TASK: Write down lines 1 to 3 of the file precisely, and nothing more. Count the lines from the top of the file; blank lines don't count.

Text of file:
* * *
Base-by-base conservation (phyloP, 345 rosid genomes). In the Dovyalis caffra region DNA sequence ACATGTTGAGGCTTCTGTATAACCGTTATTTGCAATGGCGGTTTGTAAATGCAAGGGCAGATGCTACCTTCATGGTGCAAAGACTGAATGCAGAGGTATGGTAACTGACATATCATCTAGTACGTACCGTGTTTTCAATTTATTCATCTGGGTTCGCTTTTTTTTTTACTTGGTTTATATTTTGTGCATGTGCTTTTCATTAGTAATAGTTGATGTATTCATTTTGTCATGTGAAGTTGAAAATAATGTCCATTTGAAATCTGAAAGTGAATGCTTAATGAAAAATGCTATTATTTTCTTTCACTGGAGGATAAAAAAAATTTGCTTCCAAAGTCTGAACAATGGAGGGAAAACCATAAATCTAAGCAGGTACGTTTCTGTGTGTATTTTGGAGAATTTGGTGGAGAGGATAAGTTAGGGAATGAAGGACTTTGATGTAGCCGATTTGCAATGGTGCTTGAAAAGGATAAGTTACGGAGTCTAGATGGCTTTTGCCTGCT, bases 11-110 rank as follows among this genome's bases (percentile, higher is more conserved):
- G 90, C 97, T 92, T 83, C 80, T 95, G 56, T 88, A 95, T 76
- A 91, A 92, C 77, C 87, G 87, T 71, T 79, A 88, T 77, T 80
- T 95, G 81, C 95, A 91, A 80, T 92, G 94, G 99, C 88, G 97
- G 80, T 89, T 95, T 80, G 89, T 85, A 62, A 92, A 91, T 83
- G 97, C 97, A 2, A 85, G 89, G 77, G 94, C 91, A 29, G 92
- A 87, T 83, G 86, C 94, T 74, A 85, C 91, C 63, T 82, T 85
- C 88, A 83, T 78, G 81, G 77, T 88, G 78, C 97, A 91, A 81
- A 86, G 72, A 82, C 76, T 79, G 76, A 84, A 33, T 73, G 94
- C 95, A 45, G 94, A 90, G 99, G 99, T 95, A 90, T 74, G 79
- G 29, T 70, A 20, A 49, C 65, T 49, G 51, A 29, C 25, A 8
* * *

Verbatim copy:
Base-by-base conservation (phyloP, 345 rosid genomes). In the Dovyalis caffra region DNA sequence ACATGTTGAGGCTTCTGTATAACCGTTATTTGCAATGGCGGTTTGTAAATGCAAGGGCAGATGCTACCTTCATGGTGCAAAGACTGAATGCAGAGGTATGGTAACTGACATATCATCTAGTACGTACCGTGTTTTCAATTTATTCATCTGGGTTCGCTTTTTTTTTTACTTGGTTTATATTTTGTGCATGTGCTTTTCATTAGTAATAGTTGATGTATTCATTTTGTCATGTGAAGTTGAAAATAATGTCCATTTGAAATCTGAAAGTGAATGCTTAATGAAAAATGCTATTATTTTCTTTCACTGGAGGATAAAAAAAATTTGCTTCCAAAGTCTGAACAATGGAGGGAAAACCATAAATCTAAGCAGGTACGTTTCTGTGTGTATTTTGGAGAATTTGGTGGAGAGGATAAGTTAGGGAATGAAGGACTTTGATGTAGCCGATTTGCAATGGTGCTTGAAAAGGATAAGTTACGGAGTCTAGATGGCTTTTGCCTGCT, bases 11-110 rank as follows among this genome's bases (percentile, higher is more conserved):
- G 90, C 97, T 92, T 83, C 80, T 95, G 56, T 88, A 95, T 76
- A 91, A 92, C 77, C 87, G 87, T 71, T 79, A 88, T 77, T 80